Anthropologist and anarchist David Graeber argues that automation has already created mass unemployment, but the economy has filled the gap with dummy jobs.
Have you ever worked a job that didn’t seem necessary at all? In fact, it was a complete mystery as to why the job was created in the first place? Or has your workplace laboured under an immense weight of pointless bureaucracy – box ticking and form filling? Have you ever found it affecting your mental health, driving you positively mad? Then David Graeber’s Bullshit Jobs is just for you.
The book had its genesis in an earlier article Graeber wrote, speculating that a high percentage of jobs in the modern economy were essentially dummy jobs made up of useless busywork. The article was published widely and garnered a wealth of interesting responses and testimonials from readers who had done jobs they deemed pointless. Generous portions of the book are made up of frustrated employees explaining their mind numbing jobs that involve, for the most part, pretending to be busy while actually having nothing to do. Ironically, these easygoing “dream” jobs end up being quite stressful and people quit for lower paid, more meaningful work.
To test the hypothesis that a large portion of jobs are fake, a British pollster ran a question from Graeber’s original article, asking respondents if they thought their jobs contributed anything worthwhile to society or had any use. A staggering 37 per cent said they felt their jobs were pointless.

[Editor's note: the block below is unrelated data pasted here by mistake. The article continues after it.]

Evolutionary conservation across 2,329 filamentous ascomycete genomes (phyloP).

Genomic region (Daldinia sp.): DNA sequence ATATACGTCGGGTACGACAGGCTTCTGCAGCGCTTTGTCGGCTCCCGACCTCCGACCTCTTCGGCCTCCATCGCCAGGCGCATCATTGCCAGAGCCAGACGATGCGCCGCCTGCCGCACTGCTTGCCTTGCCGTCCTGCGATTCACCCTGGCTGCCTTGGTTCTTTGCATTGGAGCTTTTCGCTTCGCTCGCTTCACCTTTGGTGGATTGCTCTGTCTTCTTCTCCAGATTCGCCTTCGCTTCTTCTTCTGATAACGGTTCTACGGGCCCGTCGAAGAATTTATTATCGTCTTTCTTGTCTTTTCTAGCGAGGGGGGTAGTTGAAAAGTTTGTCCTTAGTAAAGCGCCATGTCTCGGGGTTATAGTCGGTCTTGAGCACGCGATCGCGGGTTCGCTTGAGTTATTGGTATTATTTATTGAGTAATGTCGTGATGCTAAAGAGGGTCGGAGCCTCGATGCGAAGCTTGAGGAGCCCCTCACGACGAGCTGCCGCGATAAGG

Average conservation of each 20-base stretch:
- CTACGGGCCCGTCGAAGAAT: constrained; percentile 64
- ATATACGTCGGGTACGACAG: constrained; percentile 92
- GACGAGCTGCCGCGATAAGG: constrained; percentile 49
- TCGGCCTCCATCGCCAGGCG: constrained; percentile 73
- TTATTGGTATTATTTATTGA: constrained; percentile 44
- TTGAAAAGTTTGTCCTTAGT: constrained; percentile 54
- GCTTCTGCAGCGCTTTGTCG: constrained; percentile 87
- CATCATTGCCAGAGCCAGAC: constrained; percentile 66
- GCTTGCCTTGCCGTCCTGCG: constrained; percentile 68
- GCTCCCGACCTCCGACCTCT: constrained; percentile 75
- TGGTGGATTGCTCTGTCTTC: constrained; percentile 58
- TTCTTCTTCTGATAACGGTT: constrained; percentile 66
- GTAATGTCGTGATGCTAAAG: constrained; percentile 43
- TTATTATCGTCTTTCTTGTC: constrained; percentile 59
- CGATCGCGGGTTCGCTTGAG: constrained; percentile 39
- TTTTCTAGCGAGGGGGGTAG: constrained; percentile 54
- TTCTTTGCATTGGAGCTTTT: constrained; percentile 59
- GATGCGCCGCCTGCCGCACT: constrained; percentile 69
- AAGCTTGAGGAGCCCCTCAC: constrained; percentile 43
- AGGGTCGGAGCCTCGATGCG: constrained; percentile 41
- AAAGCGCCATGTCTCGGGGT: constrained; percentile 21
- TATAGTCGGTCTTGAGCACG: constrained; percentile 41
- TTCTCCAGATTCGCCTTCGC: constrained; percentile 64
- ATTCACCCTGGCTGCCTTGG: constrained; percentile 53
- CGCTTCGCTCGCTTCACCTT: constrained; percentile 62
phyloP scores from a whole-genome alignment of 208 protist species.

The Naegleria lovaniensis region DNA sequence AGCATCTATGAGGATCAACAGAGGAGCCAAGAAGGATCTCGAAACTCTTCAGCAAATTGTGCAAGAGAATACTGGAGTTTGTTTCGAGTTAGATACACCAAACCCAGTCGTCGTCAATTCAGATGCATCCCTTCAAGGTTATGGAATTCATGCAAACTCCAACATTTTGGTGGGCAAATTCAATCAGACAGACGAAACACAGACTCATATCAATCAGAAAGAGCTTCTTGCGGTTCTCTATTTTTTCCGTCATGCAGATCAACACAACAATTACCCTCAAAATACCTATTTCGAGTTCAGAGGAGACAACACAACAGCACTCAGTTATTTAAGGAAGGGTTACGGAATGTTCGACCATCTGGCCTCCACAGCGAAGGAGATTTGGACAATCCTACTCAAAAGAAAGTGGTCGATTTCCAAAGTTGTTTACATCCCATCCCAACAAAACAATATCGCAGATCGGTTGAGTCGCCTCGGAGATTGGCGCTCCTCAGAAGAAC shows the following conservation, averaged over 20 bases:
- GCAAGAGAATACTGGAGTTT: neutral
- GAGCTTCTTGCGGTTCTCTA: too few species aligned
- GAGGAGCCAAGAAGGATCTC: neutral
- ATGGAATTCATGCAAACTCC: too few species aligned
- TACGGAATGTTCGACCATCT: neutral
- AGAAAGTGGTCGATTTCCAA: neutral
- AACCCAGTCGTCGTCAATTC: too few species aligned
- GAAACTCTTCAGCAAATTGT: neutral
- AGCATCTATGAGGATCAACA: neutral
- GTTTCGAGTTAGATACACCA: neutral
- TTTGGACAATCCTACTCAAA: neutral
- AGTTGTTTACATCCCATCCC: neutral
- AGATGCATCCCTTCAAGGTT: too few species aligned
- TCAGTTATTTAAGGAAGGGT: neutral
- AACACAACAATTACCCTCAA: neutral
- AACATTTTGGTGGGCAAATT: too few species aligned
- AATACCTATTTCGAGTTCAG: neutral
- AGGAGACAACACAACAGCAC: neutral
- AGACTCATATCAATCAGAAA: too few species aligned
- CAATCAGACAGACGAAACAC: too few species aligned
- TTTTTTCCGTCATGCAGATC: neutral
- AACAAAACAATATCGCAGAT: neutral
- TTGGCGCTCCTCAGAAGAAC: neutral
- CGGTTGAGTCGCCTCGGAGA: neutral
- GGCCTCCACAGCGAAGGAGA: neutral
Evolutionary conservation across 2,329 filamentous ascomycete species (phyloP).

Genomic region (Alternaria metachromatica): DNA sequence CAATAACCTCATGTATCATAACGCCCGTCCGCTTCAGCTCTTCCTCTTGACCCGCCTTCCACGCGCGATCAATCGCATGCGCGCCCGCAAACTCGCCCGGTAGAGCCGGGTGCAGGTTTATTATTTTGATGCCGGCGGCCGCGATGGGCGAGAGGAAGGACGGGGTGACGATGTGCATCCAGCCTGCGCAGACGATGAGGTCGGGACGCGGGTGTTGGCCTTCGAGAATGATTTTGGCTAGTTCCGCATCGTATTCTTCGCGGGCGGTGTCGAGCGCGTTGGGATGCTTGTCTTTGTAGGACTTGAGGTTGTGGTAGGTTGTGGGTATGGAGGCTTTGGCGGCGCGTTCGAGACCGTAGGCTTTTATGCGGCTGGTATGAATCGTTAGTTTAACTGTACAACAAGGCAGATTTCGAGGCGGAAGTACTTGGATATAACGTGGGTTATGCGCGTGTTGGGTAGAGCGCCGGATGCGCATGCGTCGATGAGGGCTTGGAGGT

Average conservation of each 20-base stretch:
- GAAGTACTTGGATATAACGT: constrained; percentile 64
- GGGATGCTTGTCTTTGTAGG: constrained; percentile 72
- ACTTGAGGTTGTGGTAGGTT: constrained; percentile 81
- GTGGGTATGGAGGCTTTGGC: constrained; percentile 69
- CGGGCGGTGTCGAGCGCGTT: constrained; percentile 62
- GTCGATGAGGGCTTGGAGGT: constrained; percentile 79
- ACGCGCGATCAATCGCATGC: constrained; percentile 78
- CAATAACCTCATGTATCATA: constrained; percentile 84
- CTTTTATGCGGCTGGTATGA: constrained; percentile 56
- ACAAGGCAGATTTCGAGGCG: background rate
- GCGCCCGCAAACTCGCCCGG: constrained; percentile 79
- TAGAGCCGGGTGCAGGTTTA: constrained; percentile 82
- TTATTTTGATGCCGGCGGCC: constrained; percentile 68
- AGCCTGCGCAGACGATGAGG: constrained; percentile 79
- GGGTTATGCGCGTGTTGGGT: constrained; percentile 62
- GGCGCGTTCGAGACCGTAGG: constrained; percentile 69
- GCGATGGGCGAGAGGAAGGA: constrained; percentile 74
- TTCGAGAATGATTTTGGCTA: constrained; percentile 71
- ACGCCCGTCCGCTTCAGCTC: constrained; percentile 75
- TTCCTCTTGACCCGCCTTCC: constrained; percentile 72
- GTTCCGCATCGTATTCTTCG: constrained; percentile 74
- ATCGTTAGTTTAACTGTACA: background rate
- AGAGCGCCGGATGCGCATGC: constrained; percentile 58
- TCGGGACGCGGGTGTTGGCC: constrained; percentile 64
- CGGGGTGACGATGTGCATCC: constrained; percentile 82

A book about useless jobs sounds like a bit of a dummy spit, but Graeber expands this single theme into an overwhelmingly fascinating thesis. British economist John Maynard Keynes predicted in the 1930s that automation would kill off the need to work long hours, and that in the future people would only work 15-20 hours per week. Graeber maintains that this is exactly what has happened. Automation and productivity gains have produced so much wealth we simply don’t need to work long hours. Writes Graeber:
“Automation did, in fact, lead to mass unemployment. We have simply stopped the gap by adding dummy jobs that are effectively made up.”
Bullshit Jobs discusses many other interesting facets of work, such as the value we give particular kinds of work (why are the useful professions, such as childcare and nursing, underpaid?), the mental health aspects of performing useless tasks and our general attitude to work (we see it as punitive and yet something everyone must be made to endure).
This is a totally liberating book that will make you rethink how the economy works and how it could be re-configured to serve us better. Graeber has a fine, incisive mind; every page offers original ideas and a unique perspective.
I wish everyone would read this book.
Bullshit Jobs: A Theory, by David Graeber. Published by Allen Lane. ISBN: 9780241263884 RRP: $49.99
Review by Chris Saliba
North Melbourne Books